Dieter Harlfinger, Lutz Koch and Joyce Van Leeuwen, "Mechanics", in: Reports of the Research Groups at the Topoi Plenary Session 2010, eTopoi. Journal for Ancient Studies, Special Volume 1 (2011), 1–6


a) Topics and goals. The aim of group D-III-3 “Mechanics” is to investigate the Aristotelian Mechanica as a mathematical discipline in the context of Aristotle’s natural philosophy. Especially relevant for the group’s research is the question of how geometric discourse, spatial models, and diagrammatic representation are employed in these different but intimately correlated scientific areas. The textual tradition of the Mechanica is receiving a thorough philological analysis, including the first systematic examination of the diagrams contained in the manuscripts of this treatise. Moreover, the mechanical knowledge presented in this text is being investigated in the context of its reception in antiquity, the medieval world, and the Renaissance. Not only are the insights gained through this research contributing to our understanding of the history of the text, but are also telling for our knowledge of ancient mechanics. b) Methods. The basic philological research of the group, which is being conducted at the Aristoteles-Archiv of the Freie Universität Berlin, benefits from the extensive microfilm collection and paleographical and codicological materials of this institution. In addition to the philological analysis of the transmission of the Mechanica, the contents of the text will be interpreted in the broader context of natural philosophy, ancient mathematics, and the history of science. c) State of the discussion. The initial approach to the Aristotelian Mechanica was primarily philological; planned for the future, however, is an increased emphasis on the text’s philosophical and mathematical aspects. The research of the group involves exchanges with several projects in areas D-II-1, “The Ontology of Space,” and D-II-2, “Place, Space, and Motion,” which focus on the mathematical aspects of Aristotle’s general theory of motion. Mechanical concepts are also highly relevant to Aristotle’s theory of animal loco- motion as expounded in De Motu Animalium and De Anima.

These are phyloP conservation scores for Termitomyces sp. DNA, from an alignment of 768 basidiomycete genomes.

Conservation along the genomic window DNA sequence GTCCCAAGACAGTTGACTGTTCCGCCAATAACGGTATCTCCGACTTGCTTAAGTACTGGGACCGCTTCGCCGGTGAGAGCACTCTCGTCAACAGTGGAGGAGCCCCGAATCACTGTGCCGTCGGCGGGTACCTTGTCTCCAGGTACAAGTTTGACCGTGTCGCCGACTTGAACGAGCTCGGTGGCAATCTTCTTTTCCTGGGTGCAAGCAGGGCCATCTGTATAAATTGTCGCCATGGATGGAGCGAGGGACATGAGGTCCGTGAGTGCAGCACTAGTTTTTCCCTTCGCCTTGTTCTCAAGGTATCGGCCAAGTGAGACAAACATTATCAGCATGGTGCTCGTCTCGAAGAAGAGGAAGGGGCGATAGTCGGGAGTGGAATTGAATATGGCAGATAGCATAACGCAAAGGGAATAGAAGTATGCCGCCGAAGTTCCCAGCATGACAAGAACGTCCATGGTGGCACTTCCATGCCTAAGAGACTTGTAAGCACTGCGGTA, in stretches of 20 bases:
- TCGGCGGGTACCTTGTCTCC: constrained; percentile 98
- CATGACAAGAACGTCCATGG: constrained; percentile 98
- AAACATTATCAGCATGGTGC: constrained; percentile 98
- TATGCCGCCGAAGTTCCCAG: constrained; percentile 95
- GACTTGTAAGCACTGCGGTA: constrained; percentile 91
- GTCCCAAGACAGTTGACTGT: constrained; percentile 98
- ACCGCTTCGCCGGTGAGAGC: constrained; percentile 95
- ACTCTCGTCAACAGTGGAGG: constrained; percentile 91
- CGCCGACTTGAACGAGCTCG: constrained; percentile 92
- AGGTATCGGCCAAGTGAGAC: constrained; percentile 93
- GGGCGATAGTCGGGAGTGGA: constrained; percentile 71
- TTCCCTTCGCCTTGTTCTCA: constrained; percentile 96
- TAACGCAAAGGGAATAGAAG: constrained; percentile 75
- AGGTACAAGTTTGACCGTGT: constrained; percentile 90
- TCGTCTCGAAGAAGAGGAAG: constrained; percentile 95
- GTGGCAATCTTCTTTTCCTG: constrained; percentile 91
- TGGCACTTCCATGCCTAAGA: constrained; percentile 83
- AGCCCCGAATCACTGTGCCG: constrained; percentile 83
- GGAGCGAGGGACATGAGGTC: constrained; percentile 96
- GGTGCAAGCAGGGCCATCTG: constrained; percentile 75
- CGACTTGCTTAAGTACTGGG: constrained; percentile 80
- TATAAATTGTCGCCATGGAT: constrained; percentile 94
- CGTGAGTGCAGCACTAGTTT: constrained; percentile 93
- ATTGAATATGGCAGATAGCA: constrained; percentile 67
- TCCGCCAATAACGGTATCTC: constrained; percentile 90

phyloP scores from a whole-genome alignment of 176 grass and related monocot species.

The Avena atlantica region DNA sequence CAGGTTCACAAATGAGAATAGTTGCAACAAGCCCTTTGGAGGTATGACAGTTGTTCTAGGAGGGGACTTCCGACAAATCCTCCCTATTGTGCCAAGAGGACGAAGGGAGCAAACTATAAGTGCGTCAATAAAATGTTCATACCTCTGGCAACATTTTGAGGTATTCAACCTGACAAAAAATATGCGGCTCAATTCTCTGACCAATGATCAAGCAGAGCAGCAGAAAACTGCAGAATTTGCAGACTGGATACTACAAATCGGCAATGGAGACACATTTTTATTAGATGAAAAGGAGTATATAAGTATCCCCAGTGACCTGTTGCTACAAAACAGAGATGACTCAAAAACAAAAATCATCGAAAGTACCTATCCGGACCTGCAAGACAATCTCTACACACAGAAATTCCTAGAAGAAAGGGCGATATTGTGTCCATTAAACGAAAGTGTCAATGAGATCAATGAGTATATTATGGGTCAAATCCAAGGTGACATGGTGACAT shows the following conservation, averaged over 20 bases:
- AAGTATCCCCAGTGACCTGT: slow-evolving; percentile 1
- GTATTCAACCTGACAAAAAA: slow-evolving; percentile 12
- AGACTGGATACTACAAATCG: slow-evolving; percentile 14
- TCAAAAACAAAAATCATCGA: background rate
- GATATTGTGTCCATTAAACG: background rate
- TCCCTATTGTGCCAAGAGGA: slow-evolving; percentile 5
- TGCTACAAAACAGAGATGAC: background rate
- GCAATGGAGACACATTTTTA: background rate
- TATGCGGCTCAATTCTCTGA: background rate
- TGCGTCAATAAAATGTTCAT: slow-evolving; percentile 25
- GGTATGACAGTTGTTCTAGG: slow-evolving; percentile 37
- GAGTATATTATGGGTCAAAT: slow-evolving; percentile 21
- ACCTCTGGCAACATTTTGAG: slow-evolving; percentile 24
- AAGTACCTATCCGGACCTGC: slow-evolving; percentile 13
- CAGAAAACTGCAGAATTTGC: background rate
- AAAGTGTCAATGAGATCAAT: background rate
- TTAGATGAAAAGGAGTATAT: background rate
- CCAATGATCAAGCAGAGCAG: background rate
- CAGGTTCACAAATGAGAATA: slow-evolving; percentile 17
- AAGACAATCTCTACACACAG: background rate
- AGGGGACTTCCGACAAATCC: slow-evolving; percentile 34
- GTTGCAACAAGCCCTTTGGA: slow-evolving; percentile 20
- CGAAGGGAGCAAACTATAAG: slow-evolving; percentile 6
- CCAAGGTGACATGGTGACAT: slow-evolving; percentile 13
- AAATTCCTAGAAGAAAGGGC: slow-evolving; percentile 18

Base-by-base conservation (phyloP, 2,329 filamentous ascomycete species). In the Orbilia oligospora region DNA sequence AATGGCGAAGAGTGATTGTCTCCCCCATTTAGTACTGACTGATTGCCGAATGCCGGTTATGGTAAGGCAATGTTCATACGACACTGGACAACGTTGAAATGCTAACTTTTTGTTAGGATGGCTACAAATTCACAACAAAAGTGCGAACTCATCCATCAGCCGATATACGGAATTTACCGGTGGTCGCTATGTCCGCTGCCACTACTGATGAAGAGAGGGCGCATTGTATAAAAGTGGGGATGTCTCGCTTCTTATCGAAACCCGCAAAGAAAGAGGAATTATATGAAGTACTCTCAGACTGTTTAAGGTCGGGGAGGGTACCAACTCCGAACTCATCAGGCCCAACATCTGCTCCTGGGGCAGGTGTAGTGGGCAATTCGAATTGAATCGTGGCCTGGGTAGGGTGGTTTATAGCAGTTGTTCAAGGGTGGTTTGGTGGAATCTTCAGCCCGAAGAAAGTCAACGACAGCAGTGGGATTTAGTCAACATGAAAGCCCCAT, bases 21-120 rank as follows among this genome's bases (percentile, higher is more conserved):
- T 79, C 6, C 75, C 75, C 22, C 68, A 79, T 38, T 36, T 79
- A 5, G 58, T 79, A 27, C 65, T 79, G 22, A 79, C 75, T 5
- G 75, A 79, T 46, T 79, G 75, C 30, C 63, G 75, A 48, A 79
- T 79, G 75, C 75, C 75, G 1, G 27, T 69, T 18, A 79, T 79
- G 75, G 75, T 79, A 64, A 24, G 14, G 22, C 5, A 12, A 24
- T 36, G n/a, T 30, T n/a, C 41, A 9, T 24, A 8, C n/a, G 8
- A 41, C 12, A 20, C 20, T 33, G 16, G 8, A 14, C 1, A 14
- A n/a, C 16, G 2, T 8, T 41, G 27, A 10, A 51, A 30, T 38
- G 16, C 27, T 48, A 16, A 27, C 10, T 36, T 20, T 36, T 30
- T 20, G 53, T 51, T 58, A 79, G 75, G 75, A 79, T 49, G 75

Published In

Friederike Fless, Gerd Graßhoff and Michael Meyer (Eds.), Reports of the Research Groups at the Topoi Plenary Session 2010, eTopoi. Journal for Ancient Studies, Special Volume 1 (2011), Berlin: Exzellenzcluster 264 Topoi